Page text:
UPS: United Problem Solvers or United Petroleum Supporters?

Does UPS’ current model of business inherently conflict with its sustainability goals?

There may be a contingent of people in the world that deny the existence of global warming, but I think you’d be hard-pressed to find a group of people who reject the assertion that e-commerce has experienced significant growth over the past decade. If you do come across such a group however, feel free to show them the following chart [1].


While e-commerce companies have certainly benefited from the shift in consumer behavior to online shopping, so too have transportation and logistics companies, like UPS, that are responsible for delivering the products to the consumers that order them. Although the increased deliveries from e-commerce sales certainly drive revenue growth for UPS (daily package volume increased 5.7% in the three months ending on 9/30/2016)[2], these deliveries disproportionately contribute to the company’s total emissions output, as they require more stops with fewer packages being delivered at each stop.

As the world’s largest package delivery company and a provider of supply chain management solutions, UPS consumes a large amount of energy, primarily in the form of fossil fuels, to keeps its operations running. The burning of fossil fuels generates greenhouse gas emissions (GHG) which traps energy in the atmosphere causing temperatures on earth to rise [3]. As the subject of climate change has come to the forefront of public conversation, UPS has taken a multi-pronged approach to reduce its overall emissions and impact on climate change [4].

Internal Emission Reduction Measures

UPS has committed to reducing its carbon intensity by 20% by 2020, and the company is well on its way to meeting this goal having already achieved a 14.5% reduction since 2012. UPS has employed two primary tactics to drive this change: reducing the total amount of fuel required to make deliveries by reducing the total miles traveled and improving fuel efficiency and increasing the use of alternative energy sources to replace traditional petroleum. Thus far, 70% of ground delivery routes in the US have been equipped with the On-Road Integrated Optimization and Navigation (ORION) system which provides optimized delivery routes from a distance, fuel, and time perspective to UPS drivers. The ORION system will be fully deployed by the end of 2016, and the company expects it to reduce miles driven by 100M miles per year.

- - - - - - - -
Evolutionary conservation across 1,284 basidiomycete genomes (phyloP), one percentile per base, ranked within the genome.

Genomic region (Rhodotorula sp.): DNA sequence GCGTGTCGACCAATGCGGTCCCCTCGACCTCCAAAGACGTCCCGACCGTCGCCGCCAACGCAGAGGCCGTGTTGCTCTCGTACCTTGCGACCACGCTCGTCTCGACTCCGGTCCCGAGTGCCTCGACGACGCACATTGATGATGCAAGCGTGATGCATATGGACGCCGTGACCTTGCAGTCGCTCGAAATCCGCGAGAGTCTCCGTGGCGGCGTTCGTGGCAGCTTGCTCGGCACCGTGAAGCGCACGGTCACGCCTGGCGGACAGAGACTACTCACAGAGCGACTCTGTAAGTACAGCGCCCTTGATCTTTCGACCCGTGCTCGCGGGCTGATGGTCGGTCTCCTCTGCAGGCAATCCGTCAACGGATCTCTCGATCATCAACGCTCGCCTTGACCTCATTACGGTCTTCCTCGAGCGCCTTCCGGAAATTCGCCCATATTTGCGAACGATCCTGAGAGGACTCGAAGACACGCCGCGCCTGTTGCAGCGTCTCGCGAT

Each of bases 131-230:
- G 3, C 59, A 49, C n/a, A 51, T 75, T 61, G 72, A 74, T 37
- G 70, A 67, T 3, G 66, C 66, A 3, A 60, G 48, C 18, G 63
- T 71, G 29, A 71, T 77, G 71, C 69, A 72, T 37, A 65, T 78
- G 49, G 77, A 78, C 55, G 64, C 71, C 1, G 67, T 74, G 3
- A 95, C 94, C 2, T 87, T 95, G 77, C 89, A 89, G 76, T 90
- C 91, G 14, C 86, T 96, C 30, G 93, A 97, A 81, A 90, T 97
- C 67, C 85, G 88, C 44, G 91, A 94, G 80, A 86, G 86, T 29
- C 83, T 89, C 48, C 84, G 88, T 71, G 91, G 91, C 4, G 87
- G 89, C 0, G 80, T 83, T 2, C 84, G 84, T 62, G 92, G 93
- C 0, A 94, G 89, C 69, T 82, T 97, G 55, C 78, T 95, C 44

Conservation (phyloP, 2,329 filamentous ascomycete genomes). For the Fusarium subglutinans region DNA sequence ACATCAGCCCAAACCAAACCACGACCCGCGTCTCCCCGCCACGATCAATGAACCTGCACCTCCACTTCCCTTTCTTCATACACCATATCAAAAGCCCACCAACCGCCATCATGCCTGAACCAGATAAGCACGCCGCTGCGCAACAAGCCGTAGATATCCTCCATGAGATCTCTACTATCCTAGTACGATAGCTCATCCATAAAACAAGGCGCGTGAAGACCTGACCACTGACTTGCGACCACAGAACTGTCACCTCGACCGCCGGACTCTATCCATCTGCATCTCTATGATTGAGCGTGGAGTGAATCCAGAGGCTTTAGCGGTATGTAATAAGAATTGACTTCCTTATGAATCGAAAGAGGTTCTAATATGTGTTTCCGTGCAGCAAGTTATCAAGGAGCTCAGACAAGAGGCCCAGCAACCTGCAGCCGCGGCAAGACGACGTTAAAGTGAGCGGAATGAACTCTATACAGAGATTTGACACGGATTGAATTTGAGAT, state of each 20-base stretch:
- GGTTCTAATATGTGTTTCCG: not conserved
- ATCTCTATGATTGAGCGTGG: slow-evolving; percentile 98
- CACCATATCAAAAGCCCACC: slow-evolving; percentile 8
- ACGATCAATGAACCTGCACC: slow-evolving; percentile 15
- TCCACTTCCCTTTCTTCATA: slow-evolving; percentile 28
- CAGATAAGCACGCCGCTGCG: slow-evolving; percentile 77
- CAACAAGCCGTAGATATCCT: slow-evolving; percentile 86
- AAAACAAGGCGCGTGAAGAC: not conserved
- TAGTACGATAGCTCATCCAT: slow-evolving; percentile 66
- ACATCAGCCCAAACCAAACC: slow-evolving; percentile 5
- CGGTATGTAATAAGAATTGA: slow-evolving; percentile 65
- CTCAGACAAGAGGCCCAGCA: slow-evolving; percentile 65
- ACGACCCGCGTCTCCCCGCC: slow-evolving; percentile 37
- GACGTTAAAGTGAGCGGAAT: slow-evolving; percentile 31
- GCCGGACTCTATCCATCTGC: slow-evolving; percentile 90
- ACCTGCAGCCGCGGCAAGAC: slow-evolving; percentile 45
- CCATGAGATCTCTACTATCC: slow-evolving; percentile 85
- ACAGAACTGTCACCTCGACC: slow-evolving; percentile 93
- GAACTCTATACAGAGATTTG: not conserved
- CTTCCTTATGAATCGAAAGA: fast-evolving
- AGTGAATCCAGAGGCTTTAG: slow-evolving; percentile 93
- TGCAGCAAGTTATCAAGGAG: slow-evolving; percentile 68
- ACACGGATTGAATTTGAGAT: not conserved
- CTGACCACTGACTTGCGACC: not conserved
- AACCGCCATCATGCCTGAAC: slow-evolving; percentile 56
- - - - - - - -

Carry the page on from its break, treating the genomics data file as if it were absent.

Additionally, in order to accelerate the introduction of alternative energy sources in its vehicles, UPS has created a rolling laboratory to determine how alternative fuels and advanced technologies perform in real-world operating conditions. The company has been able to replace the conventional diesel and gasoline fuel with alternative fuels like renewable natural gas and renewable diesel fuel.



Customer Facing Emission Reduction Measures

UPS has also developed ways to involve its customers in helping to achieve its emissions reduction goals. UPS MyChoice® allows consumers to choose a specific date and time to receive packages and UPS AccessPoint™ provides a consolidated delivery location where customers can retrieve their packages. Both of these initiatives reduce emissions by eliminating mileage associated with missed delivery and pickup attempts. Additionally, UPS’ Carbon Neutral Shipping Program enables customers to neutralize the emissions associated with their shipments by purchasing carbon offsets. On the supplier side, UPS has implemented dimensional weight pricing in which the price to ship a package is based on the amount of space the package takes up in relation to its weight rather than just the package’s weight. This pricing scheme encourages companies to ship their products in size-appropriate boxes.

An Eye Toward the Future

As the effects of climate change continue to be widely publicized, and as governments begin to impose more stringent emissions regulations, UPS will need to continue to engage in actions aimed at reducing the company’s emissions of greenhouse gasses (GHG). Thus far, the company’s efforts have been primarily focused on reducing emissions within its ground transportation fleet due to the lack of financially viable/commercially available renewable sources of aircraft fuel. This has created a challenge for the company, as UPS Airlines currently accounts for 57% of UPS’ total GHG emissions, and deliveries that require airplane transportation continue to become a larger share of UPS’ total package deliveries.


Although viable commercial production of renewable fuel for airplanes is still a few years away, as a leader in the industry, I believe that UPS should actively participate and invest in the development of such solutions. United Airlines recently announced an effort to introduce aviation biofuel into its regular operations [5], and there is no reason why UPS can’t lead this charge as well. In the short term, the company might need to forgo some profits due to higher input costs, but in the end, the investment in sustainable sources of aircraft fuel is sure to pay off. If you were in David P. Abney, the CEO of UPS’ shoes, what would you do? (793 Words)

[1] “Worldwide Retail Ecommerce Sales: eMarketer’s updated estimates and forecast through 2019.” eMarketer.

[2] “UPS expects holiday package volume to grow more than 16%.” Internet Retailer.

[3] “Causes of Climate Change.”

[4] “UPS Committed to More™ 2015 Corporate Sustainability Report.” UPS.

[5] “United Airlines Describes Effort To Introduce Aviation Biofuels.” AIN Online.


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Student comments on UPS: United Problem Solvers or United Petroleum Supporters?